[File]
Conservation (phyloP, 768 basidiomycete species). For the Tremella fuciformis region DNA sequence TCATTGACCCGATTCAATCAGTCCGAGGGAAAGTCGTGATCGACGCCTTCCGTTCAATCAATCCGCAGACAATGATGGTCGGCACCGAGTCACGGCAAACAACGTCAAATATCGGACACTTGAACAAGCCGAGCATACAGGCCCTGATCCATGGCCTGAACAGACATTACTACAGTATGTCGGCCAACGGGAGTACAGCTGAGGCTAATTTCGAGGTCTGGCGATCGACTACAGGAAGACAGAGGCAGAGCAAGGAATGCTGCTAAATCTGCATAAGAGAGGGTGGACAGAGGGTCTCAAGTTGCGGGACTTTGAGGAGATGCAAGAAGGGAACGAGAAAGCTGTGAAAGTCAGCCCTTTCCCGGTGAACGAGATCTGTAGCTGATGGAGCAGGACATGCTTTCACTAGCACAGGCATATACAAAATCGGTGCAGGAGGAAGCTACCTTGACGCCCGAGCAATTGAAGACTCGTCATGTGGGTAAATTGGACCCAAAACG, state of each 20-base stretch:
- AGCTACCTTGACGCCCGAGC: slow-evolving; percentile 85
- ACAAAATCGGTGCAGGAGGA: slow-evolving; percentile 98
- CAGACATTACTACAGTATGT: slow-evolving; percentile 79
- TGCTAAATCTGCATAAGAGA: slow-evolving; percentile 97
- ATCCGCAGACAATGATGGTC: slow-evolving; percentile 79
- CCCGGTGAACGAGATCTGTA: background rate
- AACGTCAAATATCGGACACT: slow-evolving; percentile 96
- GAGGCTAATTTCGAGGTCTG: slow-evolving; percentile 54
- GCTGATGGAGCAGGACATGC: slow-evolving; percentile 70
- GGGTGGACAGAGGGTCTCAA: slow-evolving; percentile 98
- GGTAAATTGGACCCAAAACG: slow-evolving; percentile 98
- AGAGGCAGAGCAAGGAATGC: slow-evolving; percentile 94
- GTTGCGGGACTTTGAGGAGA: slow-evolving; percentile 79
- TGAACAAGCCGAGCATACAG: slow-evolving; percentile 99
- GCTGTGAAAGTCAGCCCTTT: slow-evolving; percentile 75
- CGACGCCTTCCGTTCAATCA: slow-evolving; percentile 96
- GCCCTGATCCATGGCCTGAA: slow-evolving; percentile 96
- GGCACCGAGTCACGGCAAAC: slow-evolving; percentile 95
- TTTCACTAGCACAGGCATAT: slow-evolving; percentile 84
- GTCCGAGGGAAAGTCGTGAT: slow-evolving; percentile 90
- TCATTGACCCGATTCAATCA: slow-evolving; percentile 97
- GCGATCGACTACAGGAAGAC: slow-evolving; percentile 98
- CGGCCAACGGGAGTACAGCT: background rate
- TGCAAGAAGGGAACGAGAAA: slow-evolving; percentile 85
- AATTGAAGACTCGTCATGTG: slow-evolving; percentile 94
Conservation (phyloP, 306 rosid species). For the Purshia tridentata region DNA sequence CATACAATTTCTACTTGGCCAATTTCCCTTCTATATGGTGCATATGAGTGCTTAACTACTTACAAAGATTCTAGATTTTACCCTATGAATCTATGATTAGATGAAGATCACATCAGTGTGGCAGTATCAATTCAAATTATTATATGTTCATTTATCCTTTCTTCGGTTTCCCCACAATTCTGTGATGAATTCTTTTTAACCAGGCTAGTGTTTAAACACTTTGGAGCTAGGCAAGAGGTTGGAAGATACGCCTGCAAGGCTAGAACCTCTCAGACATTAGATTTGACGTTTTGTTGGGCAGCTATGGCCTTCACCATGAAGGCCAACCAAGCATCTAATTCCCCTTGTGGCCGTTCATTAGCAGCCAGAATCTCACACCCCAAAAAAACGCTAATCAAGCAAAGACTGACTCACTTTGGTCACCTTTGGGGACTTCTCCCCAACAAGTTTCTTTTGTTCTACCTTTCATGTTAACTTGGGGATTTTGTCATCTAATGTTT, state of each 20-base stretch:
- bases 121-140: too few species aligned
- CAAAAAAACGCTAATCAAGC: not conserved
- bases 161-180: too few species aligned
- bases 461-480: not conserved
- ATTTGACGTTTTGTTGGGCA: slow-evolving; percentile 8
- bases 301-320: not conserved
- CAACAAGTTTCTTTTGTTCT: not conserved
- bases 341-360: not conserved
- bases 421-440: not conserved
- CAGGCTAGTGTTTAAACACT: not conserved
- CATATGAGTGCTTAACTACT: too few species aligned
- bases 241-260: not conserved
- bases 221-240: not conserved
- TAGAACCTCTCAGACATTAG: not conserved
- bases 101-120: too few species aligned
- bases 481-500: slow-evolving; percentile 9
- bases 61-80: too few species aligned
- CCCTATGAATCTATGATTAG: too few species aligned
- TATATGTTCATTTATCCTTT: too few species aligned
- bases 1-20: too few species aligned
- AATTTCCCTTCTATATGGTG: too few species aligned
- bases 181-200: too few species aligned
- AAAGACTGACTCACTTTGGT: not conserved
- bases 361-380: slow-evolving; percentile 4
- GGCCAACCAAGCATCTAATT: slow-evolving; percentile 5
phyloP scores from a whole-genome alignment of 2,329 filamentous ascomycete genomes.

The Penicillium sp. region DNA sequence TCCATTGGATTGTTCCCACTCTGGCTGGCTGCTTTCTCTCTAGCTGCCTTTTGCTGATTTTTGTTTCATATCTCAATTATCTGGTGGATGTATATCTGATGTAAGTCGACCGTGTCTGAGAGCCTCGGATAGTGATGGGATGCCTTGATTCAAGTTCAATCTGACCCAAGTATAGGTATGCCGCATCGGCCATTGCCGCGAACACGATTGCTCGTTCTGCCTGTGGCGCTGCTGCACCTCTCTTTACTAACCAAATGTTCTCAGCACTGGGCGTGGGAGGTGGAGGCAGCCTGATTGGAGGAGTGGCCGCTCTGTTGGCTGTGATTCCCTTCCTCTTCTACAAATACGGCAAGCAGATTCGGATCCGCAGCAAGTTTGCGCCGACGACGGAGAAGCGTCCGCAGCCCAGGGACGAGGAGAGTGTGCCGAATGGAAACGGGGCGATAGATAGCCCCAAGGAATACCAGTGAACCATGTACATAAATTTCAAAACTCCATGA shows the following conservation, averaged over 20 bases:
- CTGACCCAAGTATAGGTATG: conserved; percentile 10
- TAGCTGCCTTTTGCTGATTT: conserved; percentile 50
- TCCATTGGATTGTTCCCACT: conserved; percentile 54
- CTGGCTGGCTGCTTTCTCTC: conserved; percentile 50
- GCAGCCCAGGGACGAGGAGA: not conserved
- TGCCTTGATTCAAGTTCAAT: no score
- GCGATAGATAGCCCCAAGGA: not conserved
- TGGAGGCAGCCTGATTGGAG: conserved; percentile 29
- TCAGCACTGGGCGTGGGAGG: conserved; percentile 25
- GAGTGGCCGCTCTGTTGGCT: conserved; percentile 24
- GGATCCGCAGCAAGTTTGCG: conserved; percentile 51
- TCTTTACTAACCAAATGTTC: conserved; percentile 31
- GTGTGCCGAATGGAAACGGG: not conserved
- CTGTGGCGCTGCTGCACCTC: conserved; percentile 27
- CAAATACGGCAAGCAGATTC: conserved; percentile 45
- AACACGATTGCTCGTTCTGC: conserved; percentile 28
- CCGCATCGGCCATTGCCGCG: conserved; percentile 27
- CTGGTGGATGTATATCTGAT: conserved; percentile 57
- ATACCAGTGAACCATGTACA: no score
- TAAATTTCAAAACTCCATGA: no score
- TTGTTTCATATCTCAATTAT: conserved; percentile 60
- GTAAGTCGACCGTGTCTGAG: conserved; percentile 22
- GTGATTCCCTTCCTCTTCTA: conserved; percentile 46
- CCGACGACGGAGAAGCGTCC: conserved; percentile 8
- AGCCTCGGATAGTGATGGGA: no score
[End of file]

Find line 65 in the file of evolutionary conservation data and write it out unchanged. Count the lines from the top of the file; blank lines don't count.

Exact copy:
- GGATCCGCAGCAAGTTTGCG: conserved; percentile 51